A New and Already Outdated Holiday

It’s time to rethink everything you were taught about Christopher Columbus in elementary school.

Illustrator: Katie Heywood

That pervasive Christopher Columbus phrase about sailing the ocean blue in 1492 is ingrained in every American grade schooler. Throughout the United States, Columbus is thought of as a hero and is celebrated for his “accomplishments” every year on the second Monday of October. Columbus Day was declared a holiday in 1937 by President Franklin D. Roosevelt mainly due to intense lobbying from an Irish Catholic group called the Knights of Columbus. Since then, the holiday has been shrouded in controversy. Major protests to this holiday began in 1989 in Denver, Colorado. The American Indian Movement of Colorado wanted to expose the truth of Columbus and his journey to the “New World.” From there, several states and many cities have replaced Columbus Day with Indigenous People’s Day.

It took nearly 450 years for Columbus to obtain a federal holiday, which poses the imperative question of why that is. Along with the lobbyists, Washington Irving’s book, “A History of the Life and Voyages of Christopher Columbus,” is also to blame for the exaggeration of Columbus’ accomplishments. In 1828, Irving travelled to Spain to read manuscripts about Columbus’ journey. However, the manuscripts were dry and mundane, which led Irving to embellish his biography. His work was a narrative of history, in which he combined fact and fiction.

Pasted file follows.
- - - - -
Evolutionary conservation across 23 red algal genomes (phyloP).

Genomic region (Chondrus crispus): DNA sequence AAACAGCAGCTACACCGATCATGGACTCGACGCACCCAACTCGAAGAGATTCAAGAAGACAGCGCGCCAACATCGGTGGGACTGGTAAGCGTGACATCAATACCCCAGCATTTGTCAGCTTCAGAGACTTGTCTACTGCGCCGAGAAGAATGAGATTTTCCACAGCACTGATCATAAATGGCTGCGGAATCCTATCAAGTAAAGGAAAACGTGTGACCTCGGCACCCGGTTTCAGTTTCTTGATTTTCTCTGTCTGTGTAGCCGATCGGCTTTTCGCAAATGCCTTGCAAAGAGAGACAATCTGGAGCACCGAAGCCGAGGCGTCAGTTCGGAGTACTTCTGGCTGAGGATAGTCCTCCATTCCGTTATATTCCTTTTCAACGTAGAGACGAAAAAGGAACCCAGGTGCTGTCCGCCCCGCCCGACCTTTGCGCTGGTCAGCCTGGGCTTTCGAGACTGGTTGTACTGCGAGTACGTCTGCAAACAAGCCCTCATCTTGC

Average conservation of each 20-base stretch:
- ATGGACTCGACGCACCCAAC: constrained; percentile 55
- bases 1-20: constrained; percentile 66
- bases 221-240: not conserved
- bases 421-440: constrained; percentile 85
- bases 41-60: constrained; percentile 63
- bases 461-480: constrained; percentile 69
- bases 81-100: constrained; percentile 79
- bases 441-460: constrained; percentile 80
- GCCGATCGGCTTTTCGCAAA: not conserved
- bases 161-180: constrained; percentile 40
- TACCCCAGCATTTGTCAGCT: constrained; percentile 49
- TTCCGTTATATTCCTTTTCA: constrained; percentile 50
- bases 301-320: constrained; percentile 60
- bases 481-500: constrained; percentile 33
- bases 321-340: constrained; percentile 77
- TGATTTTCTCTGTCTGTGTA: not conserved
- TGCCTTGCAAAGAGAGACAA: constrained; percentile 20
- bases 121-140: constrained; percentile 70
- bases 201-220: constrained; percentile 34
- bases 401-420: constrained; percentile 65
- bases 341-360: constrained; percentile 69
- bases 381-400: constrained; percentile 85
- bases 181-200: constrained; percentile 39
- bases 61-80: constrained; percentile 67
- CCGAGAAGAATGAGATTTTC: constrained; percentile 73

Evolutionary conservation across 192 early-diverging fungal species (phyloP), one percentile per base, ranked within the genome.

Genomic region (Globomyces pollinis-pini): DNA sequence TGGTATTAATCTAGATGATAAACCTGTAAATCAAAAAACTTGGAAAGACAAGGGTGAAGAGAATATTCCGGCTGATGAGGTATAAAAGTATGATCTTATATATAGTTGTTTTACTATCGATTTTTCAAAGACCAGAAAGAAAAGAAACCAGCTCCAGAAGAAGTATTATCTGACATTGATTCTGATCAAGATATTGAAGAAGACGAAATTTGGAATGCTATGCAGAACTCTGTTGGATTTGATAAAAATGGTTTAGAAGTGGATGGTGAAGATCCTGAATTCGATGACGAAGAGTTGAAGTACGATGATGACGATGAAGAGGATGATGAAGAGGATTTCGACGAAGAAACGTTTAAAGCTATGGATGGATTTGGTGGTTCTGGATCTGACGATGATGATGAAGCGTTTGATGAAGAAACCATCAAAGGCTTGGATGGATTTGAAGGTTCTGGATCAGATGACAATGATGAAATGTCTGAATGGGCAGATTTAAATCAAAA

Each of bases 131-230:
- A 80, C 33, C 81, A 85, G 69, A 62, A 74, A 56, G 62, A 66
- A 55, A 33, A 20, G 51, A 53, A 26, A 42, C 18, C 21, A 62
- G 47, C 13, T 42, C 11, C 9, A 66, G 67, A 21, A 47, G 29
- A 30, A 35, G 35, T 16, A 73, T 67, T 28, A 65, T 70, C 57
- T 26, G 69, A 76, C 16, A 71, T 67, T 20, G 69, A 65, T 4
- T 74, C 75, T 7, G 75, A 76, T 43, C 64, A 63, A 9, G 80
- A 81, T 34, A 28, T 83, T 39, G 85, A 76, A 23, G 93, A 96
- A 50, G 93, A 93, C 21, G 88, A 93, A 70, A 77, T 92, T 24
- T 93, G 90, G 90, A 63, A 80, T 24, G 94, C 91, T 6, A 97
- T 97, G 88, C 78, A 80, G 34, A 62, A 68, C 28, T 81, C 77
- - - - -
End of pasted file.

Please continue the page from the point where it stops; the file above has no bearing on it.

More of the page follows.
Within the story, Irving described a dramatic encounter between Columbus and the Council at Salamanca, which contained professors, scholars, and leaders of the church, at which Columbus attempted to prove the theory that the earth is round. Thanks to Irving’s book, Columbus is recognized for revealing that the earth is round. However, most educated Europeans had already accepted this scientific discovery by 1492. Columbus simply discovered that it was possible to sail across the ocean and around the world.

Columbus Day is irrelevant and, despite being a somewhat recently acquired federal holiday, outdated. This holiday fails to recognize both the history of indigenous peoples and the malicious treatment from the Old World. The achievements that are accredited to Columbus are simply misinformed, such as: discovering North America, determining that the earth is round, and the spread of western civilization.

This holiday fails to recognize both the history of indigenous peoples and the malicious treatment from the Old World.

Columbus did not set foot on the North American mainland. He landed in present day Haiti, Dominican Republic, and Cuba. Nonetheless, there were already millions of people living in continental America, which means that it was already inhabited and therefore discovered. Although an exact population number is unknown, some historians estimate nearly ten million. A majority of these indigenous peoples were killed by smallpox, measles, and other Old World diseases.

Columbus did spread western civilization; however, the European customs he awarded the indigenous peoples in the New World were mainly disease, slavery, and genocide. If the diseases didn’t do enough harm, Columbus decided to enslave the indigenous people he encountered. Slaves were instructed to collect gold—Columbus’ main initiative—and if they did not reach a quota, they would lose a limb. His maltreatment and mutilation landed him in the courts of Spain, resulting in the removal of his governor title.

Columbus does not deserve to be celebrated, and in an effort to cease celebrating this holiday, multiple cities and states have begun to honor Indigenous People’s Day instead. Minneapolis joined this effort in 2014 and the text of resolution states that it was an effort “to better reflect the experiences of American Indian people and uplift our country’s Indigenous roots, history, and contributions.”